Just How Crazy Is Stephen Curry's Record for Most Three-Pointers Made in a Single Postseason?

Stephen Curry oliterated the previous record for the most threes in a single postseason. We take a look at his dominance from deep.

Stephen Curry might already be the best shooter in NBA history.

There are cases to be made for Ray Allen and Reggie Miller, fine, but Curry is completely revolutionizing the three-point shot as a weapon. He has already broken many major shooting records in just his sixth season and still at the ripe young age of 27.

This year, he set the record for the most three-pointers made in a single season with 286, breaking his own record from 2012-13. In fact, Curry's last three seasons all sit in the top-5 all-time:

1Stephen Curry2014-15802863.644.3%
2Stephen Curry2012-13782723.545.3%
3Ray Allen2005-06782693.441.2%
4Dennis Scott1995-96822673.342.5%
5Stephen Curry2013-14782613.342.4%

Not only is Steph taking over the all-time leaderboard, but he's doing it with more volume and at a better rate of efficiency than his predecessors (and at a younger age with room to grow to boot).

Curry deservingly won this season's MVP award and is now only one win away from being an NBA champion. As if those accolades and a regular season three-point record weren't enough, he's in the midst of setting the bar for three-pointers made in a single postseason incredibly high as well.

During the 2000 NBA Playoffs, Reggie Miller set the previous record for triples made in a single postseason with 58 over 22 games. Curry managed to break that in only 13 contests, back during Game 3 of the Western Conference Finals against the Houston Rockets on May 23rd. In that game -- which now feels like it happened months ago -- Curry made seven threes, putting his total for this playoff run up to 64 at the time.

Now, sitting at a staggering 95 made threes, Curry has set the new gold standard for postseason shooting performances:

1Stephen Curry201520954.843.0%
2Reggie Miller200022582.639.5%
3Ray Allen200118573.247.9%
4Ray Allen201024562.338.6%
5Dennis Scott199521562.737.1%
6Klay Thompson201520562.839.2%

Worth mentioning: props to Curry's teammate Klay Thompson for only being three triples away from breaking Reggie's original record himself.

Considering Curry has averaged nearly five threes per game this postseason (and 5.7 in three series closeout games), there's a pretty good chance that he eclipses 100 in the one to two games that remain. For an idea of just how crazy that is and for some historical context, here are some facts about three-point shooting over NBA postseason history:

1) The three-point line was introduced in the NBA in 1979-80. That postseason, every playoff team combined to hit a total of 90 three-pointers. That's fewer than Stephen Curry has hit already this postseason.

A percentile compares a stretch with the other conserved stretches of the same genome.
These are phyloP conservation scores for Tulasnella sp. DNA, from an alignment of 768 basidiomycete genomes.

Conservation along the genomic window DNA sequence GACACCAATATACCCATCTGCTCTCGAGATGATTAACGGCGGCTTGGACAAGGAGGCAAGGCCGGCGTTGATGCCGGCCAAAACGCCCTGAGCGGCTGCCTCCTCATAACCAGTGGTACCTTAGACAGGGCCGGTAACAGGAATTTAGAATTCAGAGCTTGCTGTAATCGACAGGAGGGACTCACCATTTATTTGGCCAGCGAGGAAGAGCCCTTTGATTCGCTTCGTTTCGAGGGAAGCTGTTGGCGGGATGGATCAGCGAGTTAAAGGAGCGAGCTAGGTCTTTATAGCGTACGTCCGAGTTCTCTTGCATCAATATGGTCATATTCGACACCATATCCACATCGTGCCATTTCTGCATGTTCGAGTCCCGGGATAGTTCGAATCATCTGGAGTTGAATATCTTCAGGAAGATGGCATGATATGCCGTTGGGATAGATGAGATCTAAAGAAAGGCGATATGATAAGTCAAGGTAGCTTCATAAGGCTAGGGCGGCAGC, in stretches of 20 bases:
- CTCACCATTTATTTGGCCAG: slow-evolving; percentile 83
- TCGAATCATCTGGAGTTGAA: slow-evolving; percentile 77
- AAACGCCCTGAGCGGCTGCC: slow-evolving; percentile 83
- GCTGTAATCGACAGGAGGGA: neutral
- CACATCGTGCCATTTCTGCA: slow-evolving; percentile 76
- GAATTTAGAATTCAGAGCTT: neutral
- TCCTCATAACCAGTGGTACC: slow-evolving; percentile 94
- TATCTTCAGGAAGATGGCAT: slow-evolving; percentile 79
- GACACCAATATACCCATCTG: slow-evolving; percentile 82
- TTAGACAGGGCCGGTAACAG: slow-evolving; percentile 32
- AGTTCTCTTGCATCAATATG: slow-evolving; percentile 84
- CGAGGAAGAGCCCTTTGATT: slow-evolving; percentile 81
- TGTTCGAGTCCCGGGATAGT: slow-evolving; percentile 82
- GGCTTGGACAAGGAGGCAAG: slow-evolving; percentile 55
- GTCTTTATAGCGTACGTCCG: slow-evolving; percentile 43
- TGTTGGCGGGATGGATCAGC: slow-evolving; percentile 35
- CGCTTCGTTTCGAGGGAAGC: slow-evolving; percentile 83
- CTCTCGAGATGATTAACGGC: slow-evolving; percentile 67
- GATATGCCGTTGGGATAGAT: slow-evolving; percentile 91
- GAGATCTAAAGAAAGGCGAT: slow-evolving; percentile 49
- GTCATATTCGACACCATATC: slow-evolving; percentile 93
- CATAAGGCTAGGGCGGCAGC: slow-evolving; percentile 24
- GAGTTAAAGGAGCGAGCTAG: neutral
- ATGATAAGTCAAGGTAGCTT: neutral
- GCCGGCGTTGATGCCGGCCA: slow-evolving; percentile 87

2) It wasn't until 1984 that all the teams in the postseason combined to make over 100 three-pointers. In other words, Curry has made more triples in this year's playoffs than every team combined in each of the 1980 (90), 1981 (50), 1982 (51), and 1983 (58) postseasons. What's more, he has a legitimate shot at making more this year than every team did in the 1981 and 1982 postseasons combined (101).

3) The first year an individual team hit at least 100 threes in a single playoff run was in 1993, when the Phoenix Suns hit exactly 100 on their way to losing in the Finals to Michael Jordan's Chicago Bulls. The Suns hit 4.2 triples per game during that run, while Steph has hit 4.8 per contest this year by himself.

4) Curry has already hit more three-pointers this postseason (95 made, 4.8 per contest) than the world champion Chicago Bulls in 1998 (88 made, 4.2 per contest) and the San Antonio Spurs in 1999 (70 made, 4.1 per contest). If Curry hits just three more from long range, he'll also have made more triples during this postseason than the most recent championship team to hit under 100, the 2004 Detroit Pistons (97 made, 4.2 per contest). That was only 11 years ago!

Stephen Curry has already become a more prolific shooter than a championship team was a mere decade ago and more than the entire league was 30 years ago. As he puts his name next to just about every important shooting record in the NBA history books, questions of whether or not he's the best shooter of all time are starting to grow quiet.

If he can show that he can win an MVP award and maybe (probably) a title with a game based largely around the perimeter, he could very well revolutionize the game of basketball and how future generations value the three-point shot.